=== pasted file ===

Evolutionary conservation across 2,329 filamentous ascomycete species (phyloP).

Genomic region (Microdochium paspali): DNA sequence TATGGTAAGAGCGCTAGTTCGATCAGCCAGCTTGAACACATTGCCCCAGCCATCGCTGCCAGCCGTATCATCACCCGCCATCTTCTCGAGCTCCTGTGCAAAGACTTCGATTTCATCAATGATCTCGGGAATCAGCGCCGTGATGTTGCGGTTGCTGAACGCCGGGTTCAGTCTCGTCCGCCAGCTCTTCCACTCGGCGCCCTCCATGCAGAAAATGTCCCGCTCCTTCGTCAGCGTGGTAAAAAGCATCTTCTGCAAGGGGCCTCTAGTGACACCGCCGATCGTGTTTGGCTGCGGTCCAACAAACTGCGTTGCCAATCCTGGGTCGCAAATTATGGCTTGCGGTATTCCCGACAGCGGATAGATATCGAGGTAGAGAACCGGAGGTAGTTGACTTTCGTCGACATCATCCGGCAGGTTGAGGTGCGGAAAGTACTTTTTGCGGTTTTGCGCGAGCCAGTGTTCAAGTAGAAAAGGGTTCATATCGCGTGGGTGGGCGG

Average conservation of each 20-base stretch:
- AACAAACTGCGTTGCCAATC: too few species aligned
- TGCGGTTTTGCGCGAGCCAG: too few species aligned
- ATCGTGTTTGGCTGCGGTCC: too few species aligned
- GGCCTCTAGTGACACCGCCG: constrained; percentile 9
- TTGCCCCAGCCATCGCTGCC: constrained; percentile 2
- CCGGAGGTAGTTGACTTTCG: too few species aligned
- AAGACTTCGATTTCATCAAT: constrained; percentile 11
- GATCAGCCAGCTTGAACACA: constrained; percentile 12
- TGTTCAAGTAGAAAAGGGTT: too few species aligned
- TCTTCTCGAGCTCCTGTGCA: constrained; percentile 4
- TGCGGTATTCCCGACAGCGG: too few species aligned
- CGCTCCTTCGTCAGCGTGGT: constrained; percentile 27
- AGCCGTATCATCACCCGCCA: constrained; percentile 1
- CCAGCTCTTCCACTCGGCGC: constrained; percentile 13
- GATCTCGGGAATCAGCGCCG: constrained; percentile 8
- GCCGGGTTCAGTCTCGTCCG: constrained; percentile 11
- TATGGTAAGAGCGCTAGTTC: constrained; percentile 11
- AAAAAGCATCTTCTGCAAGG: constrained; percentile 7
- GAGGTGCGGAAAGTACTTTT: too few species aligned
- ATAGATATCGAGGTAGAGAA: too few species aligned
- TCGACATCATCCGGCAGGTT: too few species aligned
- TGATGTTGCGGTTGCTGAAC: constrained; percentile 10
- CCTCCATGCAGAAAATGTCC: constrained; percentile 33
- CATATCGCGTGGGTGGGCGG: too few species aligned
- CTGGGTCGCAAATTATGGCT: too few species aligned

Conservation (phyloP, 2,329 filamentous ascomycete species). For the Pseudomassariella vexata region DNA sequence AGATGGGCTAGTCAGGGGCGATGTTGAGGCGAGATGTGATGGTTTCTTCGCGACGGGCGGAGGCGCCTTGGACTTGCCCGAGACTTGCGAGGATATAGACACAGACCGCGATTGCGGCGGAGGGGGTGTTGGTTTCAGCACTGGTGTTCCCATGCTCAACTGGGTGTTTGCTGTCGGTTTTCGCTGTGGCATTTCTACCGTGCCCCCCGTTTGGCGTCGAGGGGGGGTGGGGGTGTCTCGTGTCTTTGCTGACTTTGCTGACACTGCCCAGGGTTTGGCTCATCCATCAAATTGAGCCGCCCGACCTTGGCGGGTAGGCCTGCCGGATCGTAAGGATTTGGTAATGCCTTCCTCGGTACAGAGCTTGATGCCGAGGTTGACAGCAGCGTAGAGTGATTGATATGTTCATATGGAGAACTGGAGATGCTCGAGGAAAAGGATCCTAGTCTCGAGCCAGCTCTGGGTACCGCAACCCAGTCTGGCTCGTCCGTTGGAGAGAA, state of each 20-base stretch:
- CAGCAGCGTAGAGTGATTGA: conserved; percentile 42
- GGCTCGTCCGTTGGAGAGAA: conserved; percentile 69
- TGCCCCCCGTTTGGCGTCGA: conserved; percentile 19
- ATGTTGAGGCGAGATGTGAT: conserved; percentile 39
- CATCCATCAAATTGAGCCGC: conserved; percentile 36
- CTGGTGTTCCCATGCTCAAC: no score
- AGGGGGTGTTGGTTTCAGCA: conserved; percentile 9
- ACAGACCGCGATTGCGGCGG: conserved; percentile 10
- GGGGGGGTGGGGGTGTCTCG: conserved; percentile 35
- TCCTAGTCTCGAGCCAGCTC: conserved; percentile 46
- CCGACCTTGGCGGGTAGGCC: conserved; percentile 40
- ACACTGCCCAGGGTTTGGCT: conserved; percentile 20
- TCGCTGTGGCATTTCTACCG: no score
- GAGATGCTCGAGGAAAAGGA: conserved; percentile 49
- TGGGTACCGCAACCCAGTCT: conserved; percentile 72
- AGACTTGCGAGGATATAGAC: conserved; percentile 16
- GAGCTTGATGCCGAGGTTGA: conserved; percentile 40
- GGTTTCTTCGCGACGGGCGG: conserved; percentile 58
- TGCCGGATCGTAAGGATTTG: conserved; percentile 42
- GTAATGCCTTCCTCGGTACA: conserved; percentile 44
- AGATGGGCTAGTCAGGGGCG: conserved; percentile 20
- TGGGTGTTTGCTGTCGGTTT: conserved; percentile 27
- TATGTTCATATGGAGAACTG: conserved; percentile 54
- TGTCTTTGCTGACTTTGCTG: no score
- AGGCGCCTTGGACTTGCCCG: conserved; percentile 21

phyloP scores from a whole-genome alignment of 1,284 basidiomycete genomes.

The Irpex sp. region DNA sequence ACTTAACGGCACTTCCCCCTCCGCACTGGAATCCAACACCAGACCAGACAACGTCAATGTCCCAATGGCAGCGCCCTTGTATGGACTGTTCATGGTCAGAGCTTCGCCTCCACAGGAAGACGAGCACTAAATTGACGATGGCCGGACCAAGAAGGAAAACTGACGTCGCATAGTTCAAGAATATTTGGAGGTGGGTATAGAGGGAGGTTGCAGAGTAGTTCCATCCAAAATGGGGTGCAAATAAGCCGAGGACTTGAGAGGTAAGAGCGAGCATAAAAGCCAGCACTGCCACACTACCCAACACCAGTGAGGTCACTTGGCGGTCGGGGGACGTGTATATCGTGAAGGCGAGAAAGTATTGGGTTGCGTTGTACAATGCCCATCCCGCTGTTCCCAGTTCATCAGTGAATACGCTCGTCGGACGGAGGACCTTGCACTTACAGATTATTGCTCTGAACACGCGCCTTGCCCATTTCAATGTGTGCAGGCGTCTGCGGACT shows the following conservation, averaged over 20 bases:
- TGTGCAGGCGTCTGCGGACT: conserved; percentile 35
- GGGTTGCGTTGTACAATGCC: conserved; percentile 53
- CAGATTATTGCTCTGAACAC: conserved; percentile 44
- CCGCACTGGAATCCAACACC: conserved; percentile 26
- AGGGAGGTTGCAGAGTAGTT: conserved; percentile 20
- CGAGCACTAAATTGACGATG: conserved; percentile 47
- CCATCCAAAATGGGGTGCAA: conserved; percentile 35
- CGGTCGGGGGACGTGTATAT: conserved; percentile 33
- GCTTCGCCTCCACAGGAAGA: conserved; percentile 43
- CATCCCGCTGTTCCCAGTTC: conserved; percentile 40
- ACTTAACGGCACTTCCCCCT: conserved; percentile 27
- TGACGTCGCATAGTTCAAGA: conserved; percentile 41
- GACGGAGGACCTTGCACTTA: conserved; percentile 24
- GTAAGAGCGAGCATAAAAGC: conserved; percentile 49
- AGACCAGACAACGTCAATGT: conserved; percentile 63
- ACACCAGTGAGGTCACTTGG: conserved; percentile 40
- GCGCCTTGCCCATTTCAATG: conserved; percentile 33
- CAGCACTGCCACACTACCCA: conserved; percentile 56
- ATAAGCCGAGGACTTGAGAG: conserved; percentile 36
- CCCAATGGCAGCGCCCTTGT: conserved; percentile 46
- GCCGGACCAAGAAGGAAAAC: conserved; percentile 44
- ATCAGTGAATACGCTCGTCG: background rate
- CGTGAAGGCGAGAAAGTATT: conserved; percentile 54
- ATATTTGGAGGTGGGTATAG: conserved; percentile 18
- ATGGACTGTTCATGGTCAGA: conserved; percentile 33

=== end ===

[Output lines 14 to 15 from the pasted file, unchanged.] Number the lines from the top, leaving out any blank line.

- TGCGGTATTCCCGACAGCGG: too few species aligned
- CGCTCCTTCGTCAGCGTGGT: constrained; percentile 27